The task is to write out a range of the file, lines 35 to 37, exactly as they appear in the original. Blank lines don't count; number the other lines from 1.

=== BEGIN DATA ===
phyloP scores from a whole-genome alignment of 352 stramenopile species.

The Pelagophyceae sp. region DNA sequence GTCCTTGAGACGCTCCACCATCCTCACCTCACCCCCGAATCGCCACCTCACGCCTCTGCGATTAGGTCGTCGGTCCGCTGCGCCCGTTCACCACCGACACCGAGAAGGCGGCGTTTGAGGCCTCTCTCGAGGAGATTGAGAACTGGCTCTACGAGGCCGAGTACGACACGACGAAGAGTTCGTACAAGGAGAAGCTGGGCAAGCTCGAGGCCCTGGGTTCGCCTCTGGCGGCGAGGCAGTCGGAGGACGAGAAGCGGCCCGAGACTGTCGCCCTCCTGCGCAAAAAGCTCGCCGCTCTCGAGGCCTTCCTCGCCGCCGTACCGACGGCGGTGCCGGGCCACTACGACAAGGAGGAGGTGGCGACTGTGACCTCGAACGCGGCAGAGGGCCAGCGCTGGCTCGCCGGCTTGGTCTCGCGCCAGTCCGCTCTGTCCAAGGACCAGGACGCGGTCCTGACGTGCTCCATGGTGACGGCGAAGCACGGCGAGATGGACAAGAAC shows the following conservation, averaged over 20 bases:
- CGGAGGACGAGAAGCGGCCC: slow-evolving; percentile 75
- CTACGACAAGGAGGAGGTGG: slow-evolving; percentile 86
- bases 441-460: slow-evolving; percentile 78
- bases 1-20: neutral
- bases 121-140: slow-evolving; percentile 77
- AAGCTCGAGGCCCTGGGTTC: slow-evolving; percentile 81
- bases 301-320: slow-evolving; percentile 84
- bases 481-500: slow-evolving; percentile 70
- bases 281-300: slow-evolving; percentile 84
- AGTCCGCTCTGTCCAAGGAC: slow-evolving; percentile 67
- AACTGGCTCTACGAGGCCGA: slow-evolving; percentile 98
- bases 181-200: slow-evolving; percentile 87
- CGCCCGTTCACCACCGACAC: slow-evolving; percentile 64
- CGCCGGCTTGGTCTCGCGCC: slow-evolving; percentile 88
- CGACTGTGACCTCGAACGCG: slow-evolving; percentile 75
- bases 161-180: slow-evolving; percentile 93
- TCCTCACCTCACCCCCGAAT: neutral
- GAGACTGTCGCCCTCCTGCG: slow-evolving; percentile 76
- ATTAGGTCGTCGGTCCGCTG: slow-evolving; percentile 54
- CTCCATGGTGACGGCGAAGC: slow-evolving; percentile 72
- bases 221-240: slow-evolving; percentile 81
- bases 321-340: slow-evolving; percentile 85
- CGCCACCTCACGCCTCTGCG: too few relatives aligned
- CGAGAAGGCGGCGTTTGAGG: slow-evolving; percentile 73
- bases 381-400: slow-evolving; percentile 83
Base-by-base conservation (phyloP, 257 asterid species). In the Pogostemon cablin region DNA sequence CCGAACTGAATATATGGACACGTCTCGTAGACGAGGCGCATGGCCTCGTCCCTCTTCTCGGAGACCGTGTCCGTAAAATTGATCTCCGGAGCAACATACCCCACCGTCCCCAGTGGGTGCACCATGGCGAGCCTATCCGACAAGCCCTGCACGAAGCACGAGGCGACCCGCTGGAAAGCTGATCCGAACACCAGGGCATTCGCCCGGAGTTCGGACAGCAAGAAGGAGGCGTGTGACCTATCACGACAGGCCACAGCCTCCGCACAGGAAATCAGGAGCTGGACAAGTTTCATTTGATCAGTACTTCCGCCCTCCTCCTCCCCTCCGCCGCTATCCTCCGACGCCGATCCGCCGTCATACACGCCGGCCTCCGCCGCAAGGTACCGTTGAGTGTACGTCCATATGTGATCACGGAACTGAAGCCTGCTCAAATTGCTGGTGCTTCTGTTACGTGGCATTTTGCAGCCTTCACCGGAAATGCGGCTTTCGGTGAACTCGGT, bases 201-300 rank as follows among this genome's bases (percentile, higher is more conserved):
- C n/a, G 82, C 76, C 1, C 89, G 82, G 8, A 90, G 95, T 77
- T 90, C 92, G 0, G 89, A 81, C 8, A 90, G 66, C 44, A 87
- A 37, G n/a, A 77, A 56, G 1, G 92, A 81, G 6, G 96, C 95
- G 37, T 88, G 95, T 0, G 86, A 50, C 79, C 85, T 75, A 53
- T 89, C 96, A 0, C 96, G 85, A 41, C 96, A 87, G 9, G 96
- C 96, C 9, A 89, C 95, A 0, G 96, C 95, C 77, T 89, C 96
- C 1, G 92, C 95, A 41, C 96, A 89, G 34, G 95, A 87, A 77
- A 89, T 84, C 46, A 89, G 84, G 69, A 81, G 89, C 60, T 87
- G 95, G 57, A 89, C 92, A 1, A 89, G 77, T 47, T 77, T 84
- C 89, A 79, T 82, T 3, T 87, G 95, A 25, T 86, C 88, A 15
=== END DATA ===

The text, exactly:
- C 1, G 92, C 95, A 41, C 96, A 89, G 34, G 95, A 87, A 77
- A 89, T 84, C 46, A 89, G 84, G 69, A 81, G 89, C 60, T 87
- G 95, G 57, A 89, C 92, A 1, A 89, G 77, T 47, T 77, T 84